As someone who'd like to think that they possess an understanding of what media people would like, I believe that the reason for this is not so much that manga lacks broader appeal as it is that manga's a loser in the battle for the attention and funds of the potentially interested. After being looked or ruled out in dollar-to-entertainment calculation, there are plenty of audience that manga could speak to or entertain who give the medium little considerations.

Biomega is held up, both by critics and its publisher, as an example of manga that could appeal to consumers who generally direct their allotted entertainment resources towards video games. Speaking of allotting time, I read plenty of video game reviews and listen to plenty of podcasts dedicated to the subject, but, honestly, I spend very little of my time actually playing video games.

I do believe that I follow the industry and conversations about that medium to the extent that I have some understanding of what gamer look for and how games appeal for their attention, but I imagine that there's plenty of room for my opinions to be contradicted. I both agree and disagree that Biomega deserves to be a paramount manga recommendation to gamers. The position is far from baseless. Biomega author Tsutomu Nihei focuses on a sort of biomechnical horror sensibility that has long complemented video game shooters.

It's little surprise that he was the manga creator tapped to produce a Halo comic for Marvel. Biomega features a lone, armed motorcyclist sent alone apart from female, holographic AI into a space-zombie infected plague-zone, in which he fights creepily apron clad, boned head hulks and the like.

And, the icing on that cake is a consciousness in the body of bear, armed with sniper rifle who acquires a hook-hand. At issue, for better and worse, Biomega is a Nihei work through and through - with all the double edged qualities along for that ride. If you aim find manga in which you can open a book to any arbitrary page and be certain to find something to give an action sci-fi junkie a strait hit, you can't beat Biomega.

Nihei's gift is his mastery of creating landscapes of cyclopean structures that truly appear to dwarf human beings, populating them with disconcertingly mutated inhabitants, and then sending lone, armed anti-heroes down the immensity. The work is reminiscent of plenty As things get reconfigured, and not just a cityscape or domed Mars colony, but Strar Trek sized objects turned more alien, the backdrop begin looking like am astronomical scale version of the fungal forrests of Miyazaki's Nausicca.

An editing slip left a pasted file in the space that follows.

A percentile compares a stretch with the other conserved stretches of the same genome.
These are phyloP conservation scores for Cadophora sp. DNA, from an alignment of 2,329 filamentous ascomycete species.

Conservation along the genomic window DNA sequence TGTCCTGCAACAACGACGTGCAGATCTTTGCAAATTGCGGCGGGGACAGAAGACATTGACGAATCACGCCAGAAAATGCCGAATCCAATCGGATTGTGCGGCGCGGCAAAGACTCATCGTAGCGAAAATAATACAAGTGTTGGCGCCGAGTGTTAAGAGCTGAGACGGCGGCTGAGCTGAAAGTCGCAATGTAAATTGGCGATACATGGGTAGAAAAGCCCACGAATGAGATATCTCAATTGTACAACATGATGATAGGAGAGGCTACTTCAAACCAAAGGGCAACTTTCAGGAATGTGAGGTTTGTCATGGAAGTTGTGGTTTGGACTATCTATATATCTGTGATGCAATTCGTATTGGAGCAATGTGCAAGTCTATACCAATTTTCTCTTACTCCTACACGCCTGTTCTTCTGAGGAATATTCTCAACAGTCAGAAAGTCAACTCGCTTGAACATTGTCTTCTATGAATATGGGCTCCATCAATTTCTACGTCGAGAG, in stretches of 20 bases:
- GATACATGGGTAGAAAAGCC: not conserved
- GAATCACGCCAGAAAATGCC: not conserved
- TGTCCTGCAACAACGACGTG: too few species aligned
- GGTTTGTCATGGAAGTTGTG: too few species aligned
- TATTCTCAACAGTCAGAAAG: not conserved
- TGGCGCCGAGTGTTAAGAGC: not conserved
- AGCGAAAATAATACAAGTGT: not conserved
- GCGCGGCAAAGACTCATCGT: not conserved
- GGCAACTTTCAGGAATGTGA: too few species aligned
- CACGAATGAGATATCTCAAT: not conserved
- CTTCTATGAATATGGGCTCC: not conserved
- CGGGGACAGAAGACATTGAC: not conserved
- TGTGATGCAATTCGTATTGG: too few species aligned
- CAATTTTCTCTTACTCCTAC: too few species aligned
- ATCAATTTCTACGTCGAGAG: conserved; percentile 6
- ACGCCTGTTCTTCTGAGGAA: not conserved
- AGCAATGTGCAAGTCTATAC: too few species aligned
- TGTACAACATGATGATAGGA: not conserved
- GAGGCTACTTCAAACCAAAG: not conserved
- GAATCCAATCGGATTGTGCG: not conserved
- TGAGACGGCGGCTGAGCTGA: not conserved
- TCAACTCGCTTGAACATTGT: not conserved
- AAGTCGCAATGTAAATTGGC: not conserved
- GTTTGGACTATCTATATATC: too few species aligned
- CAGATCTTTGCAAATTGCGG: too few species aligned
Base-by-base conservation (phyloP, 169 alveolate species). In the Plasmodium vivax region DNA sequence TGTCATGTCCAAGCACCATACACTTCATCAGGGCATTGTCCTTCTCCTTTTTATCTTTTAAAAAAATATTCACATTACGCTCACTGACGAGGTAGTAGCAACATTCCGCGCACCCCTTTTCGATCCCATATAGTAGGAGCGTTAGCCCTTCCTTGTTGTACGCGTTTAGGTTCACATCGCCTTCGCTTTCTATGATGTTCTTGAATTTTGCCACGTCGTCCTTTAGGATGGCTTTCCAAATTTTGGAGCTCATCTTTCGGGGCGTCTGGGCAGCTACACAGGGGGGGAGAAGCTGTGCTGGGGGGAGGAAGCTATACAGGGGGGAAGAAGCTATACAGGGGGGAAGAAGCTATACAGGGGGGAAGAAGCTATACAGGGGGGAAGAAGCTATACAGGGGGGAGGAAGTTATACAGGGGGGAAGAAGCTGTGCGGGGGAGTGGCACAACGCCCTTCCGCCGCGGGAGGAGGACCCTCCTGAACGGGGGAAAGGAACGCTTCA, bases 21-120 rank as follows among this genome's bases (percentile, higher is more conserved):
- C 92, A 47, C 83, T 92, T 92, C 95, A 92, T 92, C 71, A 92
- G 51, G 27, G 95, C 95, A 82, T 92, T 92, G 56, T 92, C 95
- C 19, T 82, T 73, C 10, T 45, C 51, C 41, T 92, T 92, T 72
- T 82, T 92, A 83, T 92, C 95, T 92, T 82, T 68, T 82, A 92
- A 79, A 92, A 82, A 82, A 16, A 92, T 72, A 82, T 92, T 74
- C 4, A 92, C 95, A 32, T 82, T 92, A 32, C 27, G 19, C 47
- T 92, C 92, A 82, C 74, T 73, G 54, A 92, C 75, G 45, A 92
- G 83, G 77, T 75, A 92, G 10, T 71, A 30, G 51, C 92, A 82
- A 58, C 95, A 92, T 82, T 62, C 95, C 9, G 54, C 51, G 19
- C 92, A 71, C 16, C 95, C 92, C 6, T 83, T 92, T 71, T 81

At the same time, as the synthetic, megacorp operative hero progresses into the madness, if there was stream of Lovecraft work that I'd compare the spiraling odyssey to, it'd be the trek into more fractured landscapes of his Dream Cycle.

The trouble is that Biomega is too free.

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In that, the unbound story becomes a bad read. The narrative is actively problematic. Freedom from emotion initially seemed to benefit the manga. Here was a cold juggernaut storming the halls of terror. The demeanor of the protagonist was so at odds with the world swallowing threat, that it was if this hero was settings his sights on the very concepts of disease and corruption.

Since Biomega is based around this, the problem became, not so much that the manga was underwritten as lacking.

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It became a matter of an immovable object versus an unstoppable force, both of which are, after a fashion, showy. Neither of which has much personality. Beyond an appreciation for Biomega consistently looking exceptionally cool, it is difficult to muster much enthusiasm for what the armed mannequin is doing in his battle against all sorts of horrors.

After reading volume 5, I had no idea that the series was about to wrap up in its sixth. There is an expectation of at least an illusion of agency from modern video game. Advent Children, Biomega is like that, but more so Anything that might allow the manga to be really grasped on to has been blasted off.